Oh, the sacrifices I make for our TidBITS readership. If I’d known what I was getting myself into, I would never have adopted Microsoft Outlook, from Office 2011, in order to review it (see “The Outlook for Microsoft Outlook,” 8 October 2010). Things got worse and worse as I continued to try to use the program. In addition to there being no formatting of quoting levels (Paste As Quotation, Increase Quote Level) there turned out to be no Resend command (so I couldn’t take an existing reply and send it again, to someone else or to the same person with the original reply quoted). For these and many other reasons, some of them appearing in the review, Outlook was turning out to be a horror. For the way I use mail, it was simply untenable.
So I decided to bite the bullet and migrate myself yet again into some other mail application. That’s when I discovered that Outlook 2011 lacks something else I require from any mail program—a way of exporting my mailboxes. You can save all your mail as a single
.olm file, but no other application can read it, and in any case my attempt to do that failed (Outlook broke down in the middle of the operation). You can drag individual messages to the Finder, but this results in individual
.eml files, which most other mail programs can’t import. What I needed was a way to export to “mbox” files, a more-or-less universal standard representing a mailbox and all its messages.
After some hours of banging around fruitlessly, I discovered that I already had the perfect mbox creation tool at hand. Not only that, but this was a tool that could reach right into Outlook 2011, grab all my selected messages, and assemble them into mbox files that Mail can import. That tool is EagleFiler, which I reviewed several months ago in “EagleFiler Turns a Finder Folder Into a Snippet Keeper” (24 February 2010).
As I said in my review, I was already using EagleFiler to slough off unneeded mail folders from Entourage. Using a mail client as a database over the long term has always seemed to me a confusion of categories in any case; certainly there needs to be fast searching of a small set of current or frequently needed messages from within the mail client, but in general it’s perfectly fine for me to archive most of my saved backlog to an application that really knows how to search the heck out of mail messages, and that’s exactly what EagleFiler knows how to do.
But would EagleFiler know how to talk to Outlook 2011? It turned out that developer Michael Tsai was right on top of things. He’s working on a beta version (1.5) that boasts a number of improvements, including better feedback in the main window when EagleFiler is busy indexing, more sprightly navigation and rearrangement of folders, indexing of email attachments, and much more. Most important, this version has the power to import from Outlook.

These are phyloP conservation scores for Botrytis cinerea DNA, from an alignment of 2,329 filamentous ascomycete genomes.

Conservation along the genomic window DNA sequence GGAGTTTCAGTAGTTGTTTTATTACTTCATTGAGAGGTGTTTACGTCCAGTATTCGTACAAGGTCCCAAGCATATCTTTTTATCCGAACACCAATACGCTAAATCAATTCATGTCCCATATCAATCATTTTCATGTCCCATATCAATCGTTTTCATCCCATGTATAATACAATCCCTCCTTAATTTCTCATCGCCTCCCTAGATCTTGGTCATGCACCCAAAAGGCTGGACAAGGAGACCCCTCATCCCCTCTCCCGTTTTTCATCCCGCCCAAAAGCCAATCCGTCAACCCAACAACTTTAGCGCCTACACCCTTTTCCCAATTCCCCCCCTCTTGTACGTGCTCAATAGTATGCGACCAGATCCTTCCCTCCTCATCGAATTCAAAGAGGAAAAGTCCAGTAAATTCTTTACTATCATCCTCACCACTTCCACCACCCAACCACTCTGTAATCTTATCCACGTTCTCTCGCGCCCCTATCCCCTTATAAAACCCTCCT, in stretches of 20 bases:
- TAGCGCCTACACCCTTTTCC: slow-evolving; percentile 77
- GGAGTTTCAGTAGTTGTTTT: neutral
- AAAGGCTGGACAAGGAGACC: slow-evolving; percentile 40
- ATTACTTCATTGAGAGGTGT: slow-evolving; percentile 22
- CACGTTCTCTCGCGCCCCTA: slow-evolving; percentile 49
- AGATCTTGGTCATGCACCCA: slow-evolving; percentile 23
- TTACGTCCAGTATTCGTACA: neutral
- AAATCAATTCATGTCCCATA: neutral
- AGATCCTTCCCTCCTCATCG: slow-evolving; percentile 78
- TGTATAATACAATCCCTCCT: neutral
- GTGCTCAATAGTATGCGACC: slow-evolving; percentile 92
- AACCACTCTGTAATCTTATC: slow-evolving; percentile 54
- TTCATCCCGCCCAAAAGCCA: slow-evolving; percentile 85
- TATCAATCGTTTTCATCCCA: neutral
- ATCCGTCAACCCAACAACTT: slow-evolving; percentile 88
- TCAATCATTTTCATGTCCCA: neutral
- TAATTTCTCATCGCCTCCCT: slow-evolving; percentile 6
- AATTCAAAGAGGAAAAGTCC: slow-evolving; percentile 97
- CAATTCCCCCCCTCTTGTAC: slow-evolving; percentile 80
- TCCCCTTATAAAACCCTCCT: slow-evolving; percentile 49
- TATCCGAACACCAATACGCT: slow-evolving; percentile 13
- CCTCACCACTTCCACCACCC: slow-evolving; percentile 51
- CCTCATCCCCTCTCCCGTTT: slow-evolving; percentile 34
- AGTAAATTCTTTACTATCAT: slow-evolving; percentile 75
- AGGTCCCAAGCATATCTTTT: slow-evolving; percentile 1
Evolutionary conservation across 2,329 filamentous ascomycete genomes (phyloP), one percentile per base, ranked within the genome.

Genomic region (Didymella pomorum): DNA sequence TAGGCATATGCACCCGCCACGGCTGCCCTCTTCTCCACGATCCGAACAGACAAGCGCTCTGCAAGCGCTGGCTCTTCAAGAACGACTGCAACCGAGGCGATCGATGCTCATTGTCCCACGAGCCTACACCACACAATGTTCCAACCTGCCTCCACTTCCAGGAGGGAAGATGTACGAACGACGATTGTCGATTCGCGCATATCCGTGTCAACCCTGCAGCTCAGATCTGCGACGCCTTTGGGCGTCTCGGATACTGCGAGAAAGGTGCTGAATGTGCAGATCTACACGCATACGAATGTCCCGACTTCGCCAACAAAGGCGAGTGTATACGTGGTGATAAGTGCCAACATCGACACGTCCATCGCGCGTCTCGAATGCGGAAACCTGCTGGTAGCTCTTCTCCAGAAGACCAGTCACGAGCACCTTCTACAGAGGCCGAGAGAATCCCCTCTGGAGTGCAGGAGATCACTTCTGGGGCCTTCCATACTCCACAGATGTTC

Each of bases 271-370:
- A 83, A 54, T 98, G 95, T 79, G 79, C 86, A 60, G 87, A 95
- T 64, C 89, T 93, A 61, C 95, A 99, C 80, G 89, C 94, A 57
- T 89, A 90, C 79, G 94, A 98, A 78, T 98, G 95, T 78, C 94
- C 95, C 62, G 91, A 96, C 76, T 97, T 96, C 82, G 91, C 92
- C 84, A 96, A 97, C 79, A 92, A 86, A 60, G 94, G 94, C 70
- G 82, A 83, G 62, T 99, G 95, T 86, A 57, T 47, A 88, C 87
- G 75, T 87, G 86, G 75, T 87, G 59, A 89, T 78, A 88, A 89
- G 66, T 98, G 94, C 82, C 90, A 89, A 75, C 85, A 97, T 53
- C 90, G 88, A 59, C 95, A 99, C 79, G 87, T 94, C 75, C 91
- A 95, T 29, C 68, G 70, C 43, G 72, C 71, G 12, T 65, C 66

So, with the new version of EagleFiler in hand, I selected all my messages in Outlook and told EagleFiler to import them by pressing the F1 key, right there in Outlook. In less time than it took to make myself a fresh cup of cappuccino with my handy-dandy Pavoni Napolitana, EagleFiler had grabbed all my mail messages and assembled them into mbox files, each file having the name of the Outlook mailbox or mail “folder” from which its messages came. (The files do not have a literal
.mbox file extension, but they are mbox files nonetheless.)
I tested a few of the resulting files by having Mail import them, and it worked perfectly. This, in case you’ve never tried it, is a two-step process. In Mail, you choose File > Import Mailboxes. This brings up a dialog where you specify the mailbox source type; in this instance, I selected the last option, “Files in mbox format.” This in turn summons an Open dialog in which I could select the mbox files created by EagleFiler and import them. Mail creates an Import folder and puts the imported messages into mailboxes within it, named after the mbox files on which they are based; you can move these mailboxes elsewhere in Mail’s On My Mac collection, but for now I’m just leaving them where they are.
I also took this opportunity to prune my email, by which I mean that I imported only a few mailboxes into Mail; the rest I simply left in the highly competent care of EagleFiler. If I discover later that I need the contents of a further mailbox accessible from within Mail, I can always import it then.
And that’s the end of the story. I have now migrated myself completely out of Microsoft Outlook and into Apple Mail. I’m not crazy about Mail as a long-term solution, but it has all the basic features I need, it’s sufficiently scriptable with AppleScript for my workflow purposes, and—most important—if I later decide to migrate out of it, I know that EagleFiler will be there to help me.